Being seen

Being seen takes imagination.

It’s possible to speak and not be understood. Being seen involves someone trying to imagine your mental state–emotionally, at felt level, and also in terms of your goals and needs and desires.

I had a therapist who used to say I didn’t get adequate mirroring. Well, what does that mean? What does one do about that?

What I thought she meant at the time was imitation. I imagined games you play with babies, where you peek through your hands and they look surprised and so you pretend to be surprised with them. I imagined smiling and having someone smile back.

I don’t know really now what is meant by that term.

I do think what was missing from my childhood was being imagined in the way I describe. It is not just that I wasn’t imagined, but I wasn’t allowed to communicate my state enough that I could be imagined.

It made being imagined dangerous. I think the fear I feel is that I want to be imagined, but I don’t know if it will be possible or allowed. What part of me can imagined? Is this the right way to get my meaning across?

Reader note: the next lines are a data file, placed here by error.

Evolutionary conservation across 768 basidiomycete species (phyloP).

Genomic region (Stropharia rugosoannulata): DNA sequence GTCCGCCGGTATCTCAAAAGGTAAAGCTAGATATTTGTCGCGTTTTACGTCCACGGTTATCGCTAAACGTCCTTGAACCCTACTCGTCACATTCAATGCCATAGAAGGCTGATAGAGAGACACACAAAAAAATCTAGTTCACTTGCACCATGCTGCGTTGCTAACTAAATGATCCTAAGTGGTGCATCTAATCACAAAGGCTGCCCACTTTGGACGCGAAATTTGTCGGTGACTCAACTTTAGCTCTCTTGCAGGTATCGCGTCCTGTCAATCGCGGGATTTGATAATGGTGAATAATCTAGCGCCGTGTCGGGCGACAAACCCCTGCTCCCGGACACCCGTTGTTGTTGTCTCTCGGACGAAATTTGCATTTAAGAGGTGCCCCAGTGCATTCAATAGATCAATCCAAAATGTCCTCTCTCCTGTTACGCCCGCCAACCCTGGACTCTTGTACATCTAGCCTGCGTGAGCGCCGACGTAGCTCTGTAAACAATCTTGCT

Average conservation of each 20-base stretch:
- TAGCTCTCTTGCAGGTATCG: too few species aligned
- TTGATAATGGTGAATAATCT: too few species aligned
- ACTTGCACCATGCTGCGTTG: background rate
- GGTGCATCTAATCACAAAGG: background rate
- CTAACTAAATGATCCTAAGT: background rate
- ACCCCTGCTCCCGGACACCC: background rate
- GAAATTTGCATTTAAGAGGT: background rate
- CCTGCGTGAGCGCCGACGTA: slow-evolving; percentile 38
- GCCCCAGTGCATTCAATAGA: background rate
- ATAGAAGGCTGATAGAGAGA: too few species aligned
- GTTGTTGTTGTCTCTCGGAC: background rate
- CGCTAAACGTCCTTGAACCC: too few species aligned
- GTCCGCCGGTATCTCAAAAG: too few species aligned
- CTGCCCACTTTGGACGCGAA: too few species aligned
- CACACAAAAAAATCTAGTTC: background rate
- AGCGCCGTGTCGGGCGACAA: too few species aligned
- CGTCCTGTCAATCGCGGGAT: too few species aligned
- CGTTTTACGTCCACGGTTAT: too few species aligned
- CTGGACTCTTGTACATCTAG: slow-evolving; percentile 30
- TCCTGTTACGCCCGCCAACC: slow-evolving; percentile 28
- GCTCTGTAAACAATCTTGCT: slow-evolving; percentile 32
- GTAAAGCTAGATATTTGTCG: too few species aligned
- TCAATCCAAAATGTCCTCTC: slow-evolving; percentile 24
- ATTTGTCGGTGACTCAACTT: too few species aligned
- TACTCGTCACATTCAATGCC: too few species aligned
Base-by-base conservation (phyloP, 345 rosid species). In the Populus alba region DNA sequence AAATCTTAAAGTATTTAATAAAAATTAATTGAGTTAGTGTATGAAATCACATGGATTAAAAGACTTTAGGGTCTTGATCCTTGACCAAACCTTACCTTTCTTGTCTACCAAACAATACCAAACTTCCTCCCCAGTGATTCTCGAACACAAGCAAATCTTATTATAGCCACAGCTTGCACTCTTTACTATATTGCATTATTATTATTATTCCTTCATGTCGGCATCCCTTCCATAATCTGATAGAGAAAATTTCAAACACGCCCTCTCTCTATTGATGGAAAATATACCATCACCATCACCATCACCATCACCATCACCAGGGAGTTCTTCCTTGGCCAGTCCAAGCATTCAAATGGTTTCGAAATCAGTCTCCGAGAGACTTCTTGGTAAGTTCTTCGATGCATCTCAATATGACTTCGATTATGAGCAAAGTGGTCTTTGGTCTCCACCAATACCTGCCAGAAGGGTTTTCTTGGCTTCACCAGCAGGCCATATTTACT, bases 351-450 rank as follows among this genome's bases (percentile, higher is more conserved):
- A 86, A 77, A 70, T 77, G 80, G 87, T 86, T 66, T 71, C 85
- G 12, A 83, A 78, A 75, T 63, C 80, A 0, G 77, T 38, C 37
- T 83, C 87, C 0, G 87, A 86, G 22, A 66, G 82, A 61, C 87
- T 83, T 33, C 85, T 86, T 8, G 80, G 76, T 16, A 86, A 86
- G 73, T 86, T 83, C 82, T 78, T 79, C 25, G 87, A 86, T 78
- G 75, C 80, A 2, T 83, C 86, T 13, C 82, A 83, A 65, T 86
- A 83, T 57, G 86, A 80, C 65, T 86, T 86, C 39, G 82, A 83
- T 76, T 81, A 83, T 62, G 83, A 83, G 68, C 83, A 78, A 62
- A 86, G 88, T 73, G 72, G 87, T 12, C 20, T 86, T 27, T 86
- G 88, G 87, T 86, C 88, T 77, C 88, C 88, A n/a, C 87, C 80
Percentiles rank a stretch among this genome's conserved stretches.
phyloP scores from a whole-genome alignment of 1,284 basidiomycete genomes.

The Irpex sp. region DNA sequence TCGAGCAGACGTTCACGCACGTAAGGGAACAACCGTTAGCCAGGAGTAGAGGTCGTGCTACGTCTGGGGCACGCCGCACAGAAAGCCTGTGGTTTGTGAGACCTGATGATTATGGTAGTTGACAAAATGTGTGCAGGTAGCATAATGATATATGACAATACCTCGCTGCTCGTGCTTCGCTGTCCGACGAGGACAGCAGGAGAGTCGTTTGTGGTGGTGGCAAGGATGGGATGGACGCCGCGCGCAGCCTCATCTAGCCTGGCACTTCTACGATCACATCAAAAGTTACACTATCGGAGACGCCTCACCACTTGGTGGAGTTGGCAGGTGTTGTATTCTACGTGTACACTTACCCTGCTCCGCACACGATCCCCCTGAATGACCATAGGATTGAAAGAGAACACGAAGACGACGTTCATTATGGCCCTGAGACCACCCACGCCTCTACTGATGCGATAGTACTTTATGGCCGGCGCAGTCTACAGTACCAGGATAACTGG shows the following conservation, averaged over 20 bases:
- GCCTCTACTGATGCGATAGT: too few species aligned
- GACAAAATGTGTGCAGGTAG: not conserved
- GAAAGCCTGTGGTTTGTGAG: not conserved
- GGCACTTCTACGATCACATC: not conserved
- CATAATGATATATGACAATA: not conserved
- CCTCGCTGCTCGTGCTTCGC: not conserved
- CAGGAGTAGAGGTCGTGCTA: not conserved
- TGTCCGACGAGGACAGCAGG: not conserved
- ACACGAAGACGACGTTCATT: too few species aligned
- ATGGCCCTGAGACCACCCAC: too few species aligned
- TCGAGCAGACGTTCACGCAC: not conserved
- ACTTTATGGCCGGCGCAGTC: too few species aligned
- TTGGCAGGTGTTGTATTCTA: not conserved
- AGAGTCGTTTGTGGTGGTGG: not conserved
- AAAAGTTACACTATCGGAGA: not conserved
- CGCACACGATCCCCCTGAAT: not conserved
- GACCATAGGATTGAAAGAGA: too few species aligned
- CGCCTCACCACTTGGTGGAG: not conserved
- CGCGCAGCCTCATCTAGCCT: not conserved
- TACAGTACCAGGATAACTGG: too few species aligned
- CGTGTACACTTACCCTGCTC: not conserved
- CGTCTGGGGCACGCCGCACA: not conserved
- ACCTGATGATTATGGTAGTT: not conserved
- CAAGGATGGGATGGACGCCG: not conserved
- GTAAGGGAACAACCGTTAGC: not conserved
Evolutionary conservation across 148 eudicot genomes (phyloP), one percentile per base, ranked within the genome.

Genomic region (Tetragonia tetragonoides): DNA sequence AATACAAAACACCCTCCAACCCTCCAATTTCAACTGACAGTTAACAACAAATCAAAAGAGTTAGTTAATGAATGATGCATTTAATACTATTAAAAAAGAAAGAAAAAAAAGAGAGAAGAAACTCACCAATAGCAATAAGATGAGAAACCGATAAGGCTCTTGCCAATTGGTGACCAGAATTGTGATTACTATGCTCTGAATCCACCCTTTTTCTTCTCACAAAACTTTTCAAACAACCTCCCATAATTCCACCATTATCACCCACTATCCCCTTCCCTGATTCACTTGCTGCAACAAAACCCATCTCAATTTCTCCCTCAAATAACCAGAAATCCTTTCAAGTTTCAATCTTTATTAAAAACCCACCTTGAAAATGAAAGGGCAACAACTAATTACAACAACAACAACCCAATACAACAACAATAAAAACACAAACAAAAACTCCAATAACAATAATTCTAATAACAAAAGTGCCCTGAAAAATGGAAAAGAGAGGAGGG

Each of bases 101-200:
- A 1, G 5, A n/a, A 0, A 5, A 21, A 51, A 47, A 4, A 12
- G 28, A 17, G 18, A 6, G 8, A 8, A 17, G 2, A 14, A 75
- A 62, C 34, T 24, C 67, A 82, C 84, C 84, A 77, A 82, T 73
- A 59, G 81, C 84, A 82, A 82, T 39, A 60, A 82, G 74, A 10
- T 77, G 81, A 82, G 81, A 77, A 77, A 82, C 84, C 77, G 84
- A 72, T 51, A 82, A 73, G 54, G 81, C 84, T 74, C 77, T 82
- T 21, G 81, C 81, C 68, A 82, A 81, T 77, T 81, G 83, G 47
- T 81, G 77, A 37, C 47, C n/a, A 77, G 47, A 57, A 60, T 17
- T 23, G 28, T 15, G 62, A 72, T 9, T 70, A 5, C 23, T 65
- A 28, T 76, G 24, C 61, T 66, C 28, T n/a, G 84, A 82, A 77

I am starting to recognize this state you might think of as anxiety. It’s trying to quell the sadness inside. You end up frantically doing, trying not to feel it. I have been thinking–it’s not a new thought–I think actually it would be a lot easier if I didn’t do that. The pain does not seem that intense a lot of the time. It is sometimes, but a lot of the time it isn’t. It’s just hard to calm the fear down. It happens so automatically–the assumption that it must be pushed away. It’s so engrained and deep and happens so quickly.

I have been thinking as a child who was abused, I learned I couldn’t be imagined. I couldn’t be seen or understood or helped. I learned this, not from my parent telling me no one would help me, but because they would not help me. They would not allow to even ask or their help. I ended up someone desperately needing help trying to figure out how to do everything myself.



One thought on “Being seen

  1. This.shaking August 3, 2017 / 8:53 pm

    Ash: I’m sure you know about Childhood Emotional Neglect (which I recognize right away, alas – it sucks) but just in case:
    Yeah, I have always hated having my picture taken because (a) I don’t recognize it and (b) now the other person has me and can do whatever they want with it. TS

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